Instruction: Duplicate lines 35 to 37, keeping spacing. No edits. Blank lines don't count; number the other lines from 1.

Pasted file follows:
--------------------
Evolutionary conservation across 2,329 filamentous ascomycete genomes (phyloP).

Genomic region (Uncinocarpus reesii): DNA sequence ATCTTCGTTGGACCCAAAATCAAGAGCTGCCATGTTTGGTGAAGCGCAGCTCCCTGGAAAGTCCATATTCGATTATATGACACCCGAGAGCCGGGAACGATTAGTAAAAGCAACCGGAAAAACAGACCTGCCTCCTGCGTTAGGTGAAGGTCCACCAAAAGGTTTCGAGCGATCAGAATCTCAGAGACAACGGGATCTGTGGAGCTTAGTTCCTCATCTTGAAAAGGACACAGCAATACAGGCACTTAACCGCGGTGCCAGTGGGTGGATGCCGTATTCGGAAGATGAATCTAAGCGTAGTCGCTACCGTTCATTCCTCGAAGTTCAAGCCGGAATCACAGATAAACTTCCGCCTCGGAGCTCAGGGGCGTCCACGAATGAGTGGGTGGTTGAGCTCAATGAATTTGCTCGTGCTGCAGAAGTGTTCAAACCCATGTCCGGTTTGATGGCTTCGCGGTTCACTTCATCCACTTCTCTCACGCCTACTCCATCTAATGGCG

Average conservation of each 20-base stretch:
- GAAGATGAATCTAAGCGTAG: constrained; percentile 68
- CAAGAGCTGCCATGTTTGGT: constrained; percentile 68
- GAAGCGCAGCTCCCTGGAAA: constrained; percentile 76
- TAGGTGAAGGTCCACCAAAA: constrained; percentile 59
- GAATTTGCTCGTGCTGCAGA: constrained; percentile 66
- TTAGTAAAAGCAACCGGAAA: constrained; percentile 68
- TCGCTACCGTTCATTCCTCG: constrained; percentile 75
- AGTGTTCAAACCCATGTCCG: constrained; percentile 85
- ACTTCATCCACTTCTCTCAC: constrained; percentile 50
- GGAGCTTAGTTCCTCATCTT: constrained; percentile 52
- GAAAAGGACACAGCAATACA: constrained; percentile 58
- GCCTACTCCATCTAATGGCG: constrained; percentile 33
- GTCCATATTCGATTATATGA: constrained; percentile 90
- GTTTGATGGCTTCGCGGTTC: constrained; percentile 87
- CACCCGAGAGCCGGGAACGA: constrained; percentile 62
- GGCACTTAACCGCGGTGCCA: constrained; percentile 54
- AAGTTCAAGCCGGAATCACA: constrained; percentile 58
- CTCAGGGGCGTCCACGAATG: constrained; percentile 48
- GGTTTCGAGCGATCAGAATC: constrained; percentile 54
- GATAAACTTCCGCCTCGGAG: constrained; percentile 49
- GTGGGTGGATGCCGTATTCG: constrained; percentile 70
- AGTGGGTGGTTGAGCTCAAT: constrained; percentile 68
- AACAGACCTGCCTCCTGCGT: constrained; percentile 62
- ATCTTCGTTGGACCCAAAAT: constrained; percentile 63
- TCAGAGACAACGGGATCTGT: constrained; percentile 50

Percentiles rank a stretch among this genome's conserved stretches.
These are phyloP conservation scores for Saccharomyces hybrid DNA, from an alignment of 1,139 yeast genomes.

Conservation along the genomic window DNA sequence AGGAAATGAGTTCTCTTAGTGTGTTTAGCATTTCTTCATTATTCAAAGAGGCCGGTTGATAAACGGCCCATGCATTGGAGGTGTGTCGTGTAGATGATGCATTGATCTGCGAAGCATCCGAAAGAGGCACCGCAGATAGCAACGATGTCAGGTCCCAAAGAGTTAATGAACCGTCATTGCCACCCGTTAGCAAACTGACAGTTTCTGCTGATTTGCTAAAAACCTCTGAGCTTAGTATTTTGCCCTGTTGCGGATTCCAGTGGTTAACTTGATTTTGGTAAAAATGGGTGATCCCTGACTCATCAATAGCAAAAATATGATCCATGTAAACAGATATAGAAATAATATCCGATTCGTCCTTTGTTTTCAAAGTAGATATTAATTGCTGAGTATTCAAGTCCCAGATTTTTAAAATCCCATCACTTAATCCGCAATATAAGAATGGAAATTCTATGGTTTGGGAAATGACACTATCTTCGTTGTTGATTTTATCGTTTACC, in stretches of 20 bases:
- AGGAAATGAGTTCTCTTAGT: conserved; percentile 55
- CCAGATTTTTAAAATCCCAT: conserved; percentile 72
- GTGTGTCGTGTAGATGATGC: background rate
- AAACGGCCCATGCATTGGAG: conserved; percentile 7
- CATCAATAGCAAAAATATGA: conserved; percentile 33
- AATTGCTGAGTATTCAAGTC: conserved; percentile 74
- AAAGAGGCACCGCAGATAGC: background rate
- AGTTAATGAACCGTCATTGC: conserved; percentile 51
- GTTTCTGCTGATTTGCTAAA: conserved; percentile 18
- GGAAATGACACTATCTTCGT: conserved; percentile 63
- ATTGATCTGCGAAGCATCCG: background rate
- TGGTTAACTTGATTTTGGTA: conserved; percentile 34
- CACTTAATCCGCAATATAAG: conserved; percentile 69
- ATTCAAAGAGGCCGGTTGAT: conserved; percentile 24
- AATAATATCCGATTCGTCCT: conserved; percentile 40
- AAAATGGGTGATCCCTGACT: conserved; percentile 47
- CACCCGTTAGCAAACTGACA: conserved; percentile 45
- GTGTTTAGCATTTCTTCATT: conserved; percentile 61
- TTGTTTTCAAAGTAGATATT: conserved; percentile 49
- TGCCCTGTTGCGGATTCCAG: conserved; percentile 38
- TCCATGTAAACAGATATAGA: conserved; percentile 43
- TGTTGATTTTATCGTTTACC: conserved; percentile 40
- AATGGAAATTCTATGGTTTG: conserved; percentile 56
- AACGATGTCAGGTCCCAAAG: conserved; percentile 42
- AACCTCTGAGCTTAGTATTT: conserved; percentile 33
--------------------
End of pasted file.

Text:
- AAACGGCCCATGCATTGGAG: conserved; percentile 7
- CATCAATAGCAAAAATATGA: conserved; percentile 33
- AATTGCTGAGTATTCAAGTC: conserved; percentile 74